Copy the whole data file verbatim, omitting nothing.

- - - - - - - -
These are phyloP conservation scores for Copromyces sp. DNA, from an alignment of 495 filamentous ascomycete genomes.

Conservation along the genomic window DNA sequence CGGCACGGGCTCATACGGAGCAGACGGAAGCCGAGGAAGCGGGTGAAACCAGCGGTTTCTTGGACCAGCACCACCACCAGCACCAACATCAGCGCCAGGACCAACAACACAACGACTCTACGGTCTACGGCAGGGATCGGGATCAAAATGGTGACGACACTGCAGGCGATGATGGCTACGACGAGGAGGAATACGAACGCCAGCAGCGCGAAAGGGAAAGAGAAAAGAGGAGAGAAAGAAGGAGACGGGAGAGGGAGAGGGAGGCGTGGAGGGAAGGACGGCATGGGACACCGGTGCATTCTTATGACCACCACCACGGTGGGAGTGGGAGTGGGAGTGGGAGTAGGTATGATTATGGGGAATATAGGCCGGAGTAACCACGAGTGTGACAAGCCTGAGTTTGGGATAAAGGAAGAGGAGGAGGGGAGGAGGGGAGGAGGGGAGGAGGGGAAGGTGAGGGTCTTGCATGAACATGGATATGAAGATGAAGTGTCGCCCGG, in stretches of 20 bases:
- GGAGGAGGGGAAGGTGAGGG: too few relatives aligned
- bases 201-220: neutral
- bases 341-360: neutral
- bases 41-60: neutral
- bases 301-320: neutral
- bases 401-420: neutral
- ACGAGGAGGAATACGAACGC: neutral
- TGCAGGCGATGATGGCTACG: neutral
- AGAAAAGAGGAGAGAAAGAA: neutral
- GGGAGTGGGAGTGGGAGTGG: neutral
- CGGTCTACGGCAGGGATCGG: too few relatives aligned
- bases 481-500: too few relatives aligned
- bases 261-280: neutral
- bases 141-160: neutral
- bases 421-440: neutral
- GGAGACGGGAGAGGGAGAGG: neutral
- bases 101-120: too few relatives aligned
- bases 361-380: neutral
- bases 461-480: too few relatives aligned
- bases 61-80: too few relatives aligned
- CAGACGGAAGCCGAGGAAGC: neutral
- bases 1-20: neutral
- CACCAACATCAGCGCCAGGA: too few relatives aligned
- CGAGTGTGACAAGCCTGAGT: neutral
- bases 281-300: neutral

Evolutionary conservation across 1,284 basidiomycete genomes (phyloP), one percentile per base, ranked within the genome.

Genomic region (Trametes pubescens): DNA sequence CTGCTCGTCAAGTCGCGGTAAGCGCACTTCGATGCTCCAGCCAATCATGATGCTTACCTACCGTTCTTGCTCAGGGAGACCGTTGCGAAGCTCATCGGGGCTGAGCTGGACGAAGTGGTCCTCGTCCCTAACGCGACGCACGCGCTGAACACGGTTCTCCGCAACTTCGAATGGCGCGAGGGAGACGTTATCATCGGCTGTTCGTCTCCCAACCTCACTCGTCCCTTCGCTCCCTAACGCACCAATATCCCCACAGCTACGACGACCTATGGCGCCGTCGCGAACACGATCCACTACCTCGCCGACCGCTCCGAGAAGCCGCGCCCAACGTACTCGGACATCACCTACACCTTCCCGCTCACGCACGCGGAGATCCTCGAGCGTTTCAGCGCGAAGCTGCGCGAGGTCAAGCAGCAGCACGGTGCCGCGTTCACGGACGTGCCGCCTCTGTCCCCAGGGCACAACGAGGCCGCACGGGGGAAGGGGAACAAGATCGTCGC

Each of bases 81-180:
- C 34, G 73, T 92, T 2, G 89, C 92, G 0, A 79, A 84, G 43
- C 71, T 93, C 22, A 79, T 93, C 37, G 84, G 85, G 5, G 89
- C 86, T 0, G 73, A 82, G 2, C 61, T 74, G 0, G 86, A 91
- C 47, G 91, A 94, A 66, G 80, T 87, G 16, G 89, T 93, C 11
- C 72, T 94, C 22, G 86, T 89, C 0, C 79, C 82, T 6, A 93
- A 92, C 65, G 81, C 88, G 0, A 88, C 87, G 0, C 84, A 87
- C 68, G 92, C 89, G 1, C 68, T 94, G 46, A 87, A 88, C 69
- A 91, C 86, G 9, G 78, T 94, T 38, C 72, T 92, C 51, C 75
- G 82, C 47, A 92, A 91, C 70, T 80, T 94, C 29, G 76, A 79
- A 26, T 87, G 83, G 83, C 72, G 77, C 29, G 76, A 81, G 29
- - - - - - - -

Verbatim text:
These are phyloP conservation scores for Copromyces sp. DNA, from an alignment of 495 filamentous ascomycete genomes.

Conservation along the genomic window DNA sequence CGGCACGGGCTCATACGGAGCAGACGGAAGCCGAGGAAGCGGGTGAAACCAGCGGTTTCTTGGACCAGCACCACCACCAGCACCAACATCAGCGCCAGGACCAACAACACAACGACTCTACGGTCTACGGCAGGGATCGGGATCAAAATGGTGACGACACTGCAGGCGATGATGGCTACGACGAGGAGGAATACGAACGCCAGCAGCGCGAAAGGGAAAGAGAAAAGAGGAGAGAAAGAAGGAGACGGGAGAGGGAGAGGGAGGCGTGGAGGGAAGGACGGCATGGGACACCGGTGCATTCTTATGACCACCACCACGGTGGGAGTGGGAGTGGGAGTGGGAGTAGGTATGATTATGGGGAATATAGGCCGGAGTAACCACGAGTGTGACAAGCCTGAGTTTGGGATAAAGGAAGAGGAGGAGGGGAGGAGGGGAGGAGGGGAGGAGGGGAAGGTGAGGGTCTTGCATGAACATGGATATGAAGATGAAGTGTCGCCCGG, in stretches of 20 bases:
- GGAGGAGGGGAAGGTGAGGG: too few relatives aligned
- bases 201-220: neutral
- bases 341-360: neutral
- bases 41-60: neutral
- bases 301-320: neutral
- bases 401-420: neutral
- ACGAGGAGGAATACGAACGC: neutral
- TGCAGGCGATGATGGCTACG: neutral
- AGAAAAGAGGAGAGAAAGAA: neutral
- GGGAGTGGGAGTGGGAGTGG: neutral
- CGGTCTACGGCAGGGATCGG: too few relatives aligned
- bases 481-500: too few relatives aligned
- bases 261-280: neutral
- bases 141-160: neutral
- bases 421-440: neutral
- GGAGACGGGAGAGGGAGAGG: neutral
- bases 101-120: too few relatives aligned
- bases 361-380: neutral
- bases 461-480: too few relatives aligned
- bases 61-80: too few relatives aligned
- CAGACGGAAGCCGAGGAAGC: neutral
- bases 1-20: neutral
- CACCAACATCAGCGCCAGGA: too few relatives aligned
- CGAGTGTGACAAGCCTGAGT: neutral
- bases 281-300: neutral

Evolutionary conservation across 1,284 basidiomycete genomes (phyloP), one percentile per base, ranked within the genome.

Genomic region (Trametes pubescens): DNA sequence CTGCTCGTCAAGTCGCGGTAAGCGCACTTCGATGCTCCAGCCAATCATGATGCTTACCTACCGTTCTTGCTCAGGGAGACCGTTGCGAAGCTCATCGGGGCTGAGCTGGACGAAGTGGTCCTCGTCCCTAACGCGACGCACGCGCTGAACACGGTTCTCCGCAACTTCGAATGGCGCGAGGGAGACGTTATCATCGGCTGTTCGTCTCCCAACCTCACTCGTCCCTTCGCTCCCTAACGCACCAATATCCCCACAGCTACGACGACCTATGGCGCCGTCGCGAACACGATCCACTACCTCGCCGACCGCTCCGAGAAGCCGCGCCCAACGTACTCGGACATCACCTACACCTTCCCGCTCACGCACGCGGAGATCCTCGAGCGTTTCAGCGCGAAGCTGCGCGAGGTCAAGCAGCAGCACGGTGCCGCGTTCACGGACGTGCCGCCTCTGTCCCCAGGGCACAACGAGGCCGCACGGGGGAAGGGGAACAAGATCGTCGC

Each of bases 81-180:
- C 34, G 73, T 92, T 2, G 89, C 92, G 0, A 79, A 84, G 43
- C 71, T 93, C 22, A 79, T 93, C 37, G 84, G 85, G 5, G 89
- C 86, T 0, G 73, A 82, G 2, C 61, T 74, G 0, G 86, A 91
- C 47, G 91, A 94, A 66, G 80, T 87, G 16, G 89, T 93, C 11
- C 72, T 94, C 22, G 86, T 89, C 0, C 79, C 82, T 6, A 93
- A 92, C 65, G 81, C 88, G 0, A 88, C 87, G 0, C 84, A 87
- C 68, G 92, C 89, G 1, C 68, T 94, G 46, A 87, A 88, C 69
- A 91, C 86, G 9, G 78, T 94, T 38, C 72, T 92, C 51, C 75
- G 82, C 47, A 92, A 91, C 70, T 80, T 94, C 29, G 76, A 79
- A 26, T 87, G 83, G 83, C 72, G 77, C 29, G 76, A 81, G 29